To his father, Donald Trump Jr. is half embarrassment and half id. On the one hand, he has done things like tweet out potentially incriminating emails asking foreigners for dirt on a political rival, leaving the president to defend the then-39-year-old as a good boy. On the other hand, he opens for his father at his rallies, attacks his opponents and appeals to his political base repeatedly and relentlessly. He pushes conspiracy theories, tells his farthest-right supporters what they want to hear: Consider, for example, Don Jr.’s tweets claiming that Rep. Adam Schiff, who is leading the impeachment hearings, was put in place by Jewish American financier George Soros, or the title of his book, “Triggered: How the Left Thrives on Hate and Wants to Silence Us.”

But Don Jr. is also something else to his father: He is useful. He can serve as a distraction, a bulldog, a trusted political surrogate. He can say things that his father wants to say, but without the scandal that would attend the president’s utterance.

Trump Jr. may be the most famous son in the United States playing this role (with apologies to Eric Trump), but he is just one of several men doing similar work for their authoritarian-inclined fathers around the world. From Brazil to Israel to Saudi Arabia, the sons of autocrats are both extensions of their powerful parents and separate from them, meaning they can speak on behalf of Dear Old Dad while also going further than he ever could. They represent what their fathers really want to do and, crucially, where things are going. If you want to see how autocrats would comport themselves if they were truly unrestrained, look to their sons.

Brazilian President Jair Bolsonaro is no stranger to brash, outlandish and deeply offensive statements. (He holds that black activists are animals who belong in the zoo and said he would be incapable of loving a gay son.) But his son Eduardo may relish riling up supporters (nearly 2 million of whom follow him on Twitter) and offending opponents even more than his dad does. This month, the younger Bolsonaro, 35, said that, to quell the left, Brazil might need a new version of Institutional Act Number Five, a December 1968 decree from the country’s military leaders that quashed unrest by shutting down Congress and curtailing free expression and assembly. At the time of Eduardo’s interview, journalists were asking about the Bolsonaro family’s ties to organized crime. For a president who campaigned against the corruption of his predecessors, this was a liability. So Eduardo’s proclamation was useful: It changed the subject, refocusing the national political machinery on something else. Eduardo also recently assumed leadership of the Social Liberal Party in Brazil’s lower house of Congress — after his father pushed him for the job. He is now in a position to ensure that the party, from which he promptly removed deputies who opposed him and his father, will carry out the elder Bolsonaro’s wishes.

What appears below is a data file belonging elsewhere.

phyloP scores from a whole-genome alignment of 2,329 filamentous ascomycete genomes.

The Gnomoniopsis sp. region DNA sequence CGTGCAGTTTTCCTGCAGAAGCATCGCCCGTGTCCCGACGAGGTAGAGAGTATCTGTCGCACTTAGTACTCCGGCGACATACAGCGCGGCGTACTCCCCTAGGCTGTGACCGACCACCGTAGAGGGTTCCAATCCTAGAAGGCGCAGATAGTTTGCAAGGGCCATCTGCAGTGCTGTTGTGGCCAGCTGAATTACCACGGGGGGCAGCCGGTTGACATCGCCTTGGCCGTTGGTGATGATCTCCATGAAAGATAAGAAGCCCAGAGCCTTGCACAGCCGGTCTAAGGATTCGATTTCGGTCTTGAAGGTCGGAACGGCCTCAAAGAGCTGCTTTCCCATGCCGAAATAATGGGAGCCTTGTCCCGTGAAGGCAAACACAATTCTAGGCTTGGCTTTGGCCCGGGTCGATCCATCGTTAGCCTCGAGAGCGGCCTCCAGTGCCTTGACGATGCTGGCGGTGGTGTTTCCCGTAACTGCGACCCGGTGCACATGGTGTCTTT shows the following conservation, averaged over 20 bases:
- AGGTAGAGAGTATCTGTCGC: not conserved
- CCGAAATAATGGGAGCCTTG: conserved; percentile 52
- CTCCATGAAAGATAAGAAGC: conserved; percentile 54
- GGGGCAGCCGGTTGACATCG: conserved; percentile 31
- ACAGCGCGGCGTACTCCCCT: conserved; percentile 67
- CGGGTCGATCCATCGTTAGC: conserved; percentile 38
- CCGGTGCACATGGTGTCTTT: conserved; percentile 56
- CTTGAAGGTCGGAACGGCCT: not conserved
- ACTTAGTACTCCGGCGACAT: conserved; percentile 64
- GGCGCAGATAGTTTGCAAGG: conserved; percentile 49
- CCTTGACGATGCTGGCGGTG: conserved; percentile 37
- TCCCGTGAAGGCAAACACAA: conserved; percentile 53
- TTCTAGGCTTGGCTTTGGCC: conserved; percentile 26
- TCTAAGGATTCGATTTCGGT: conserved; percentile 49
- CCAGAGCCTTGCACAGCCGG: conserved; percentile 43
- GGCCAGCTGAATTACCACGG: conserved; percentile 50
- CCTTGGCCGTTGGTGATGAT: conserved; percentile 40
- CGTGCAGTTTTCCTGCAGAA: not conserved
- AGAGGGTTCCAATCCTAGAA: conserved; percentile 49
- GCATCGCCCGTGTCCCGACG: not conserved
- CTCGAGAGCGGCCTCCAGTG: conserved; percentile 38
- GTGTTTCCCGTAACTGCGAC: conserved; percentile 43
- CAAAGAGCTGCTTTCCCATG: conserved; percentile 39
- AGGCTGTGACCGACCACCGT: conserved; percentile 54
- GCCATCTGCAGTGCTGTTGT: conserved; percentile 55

In Israel, Yair Netanyahu, a son of Prime Minister Benjamin Netanyahu, is mostly famous for getting into trouble online on behalf of his father, his country and himself. He once tweeted that there is no Palestine because there is no “P” in Arabic. He declared his support for right-wing Hungarian Prime Minister Viktor Orban and Brexit champion Nigel Farage, among others, before the European parliamentary elections in May. Facebook briefly suspended him last year for several posts, including one in which he wrote: “Do you know where there are no terror attacks? In Iceland and Japan. Coincidentally there’s also no Muslim population there.” And he got into it online with Israel’s president, who had defended Arab citizens’ civil rights.